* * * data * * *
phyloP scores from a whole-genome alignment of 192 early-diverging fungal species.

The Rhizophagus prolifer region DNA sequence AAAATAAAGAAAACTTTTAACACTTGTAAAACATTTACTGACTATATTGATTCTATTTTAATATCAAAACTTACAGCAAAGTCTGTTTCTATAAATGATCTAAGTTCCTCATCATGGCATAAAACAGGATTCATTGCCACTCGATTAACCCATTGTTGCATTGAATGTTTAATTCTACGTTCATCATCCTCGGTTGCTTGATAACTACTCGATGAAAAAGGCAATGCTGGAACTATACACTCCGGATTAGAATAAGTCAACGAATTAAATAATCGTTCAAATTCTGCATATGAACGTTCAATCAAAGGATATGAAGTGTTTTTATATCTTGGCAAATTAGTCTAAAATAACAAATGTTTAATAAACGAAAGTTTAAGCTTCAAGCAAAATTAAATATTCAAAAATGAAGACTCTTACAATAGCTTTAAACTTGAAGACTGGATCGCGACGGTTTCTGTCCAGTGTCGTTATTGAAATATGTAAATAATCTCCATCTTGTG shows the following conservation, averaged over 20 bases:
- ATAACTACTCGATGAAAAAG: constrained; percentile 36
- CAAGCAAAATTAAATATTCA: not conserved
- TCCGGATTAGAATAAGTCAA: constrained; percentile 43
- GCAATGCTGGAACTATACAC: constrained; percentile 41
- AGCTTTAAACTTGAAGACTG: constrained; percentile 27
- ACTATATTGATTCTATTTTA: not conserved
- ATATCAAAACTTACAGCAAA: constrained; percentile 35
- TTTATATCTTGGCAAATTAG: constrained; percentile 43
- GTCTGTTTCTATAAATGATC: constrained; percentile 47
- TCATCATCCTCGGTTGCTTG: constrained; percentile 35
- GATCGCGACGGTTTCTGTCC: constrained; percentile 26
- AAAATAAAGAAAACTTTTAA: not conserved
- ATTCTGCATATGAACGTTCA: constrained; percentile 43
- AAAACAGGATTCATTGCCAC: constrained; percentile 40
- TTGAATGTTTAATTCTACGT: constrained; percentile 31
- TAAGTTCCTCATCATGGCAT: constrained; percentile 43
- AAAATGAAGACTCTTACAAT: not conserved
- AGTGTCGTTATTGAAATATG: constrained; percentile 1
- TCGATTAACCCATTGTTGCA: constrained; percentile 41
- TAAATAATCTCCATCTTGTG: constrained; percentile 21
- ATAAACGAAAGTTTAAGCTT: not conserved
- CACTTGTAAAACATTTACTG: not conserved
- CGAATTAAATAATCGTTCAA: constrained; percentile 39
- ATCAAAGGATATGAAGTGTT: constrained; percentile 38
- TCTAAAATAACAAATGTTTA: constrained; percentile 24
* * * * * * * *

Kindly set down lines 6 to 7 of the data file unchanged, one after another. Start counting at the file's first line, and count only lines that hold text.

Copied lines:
- GCAATGCTGGAACTATACAC: constrained; percentile 41
- AGCTTTAAACTTGAAGACTG: constrained; percentile 27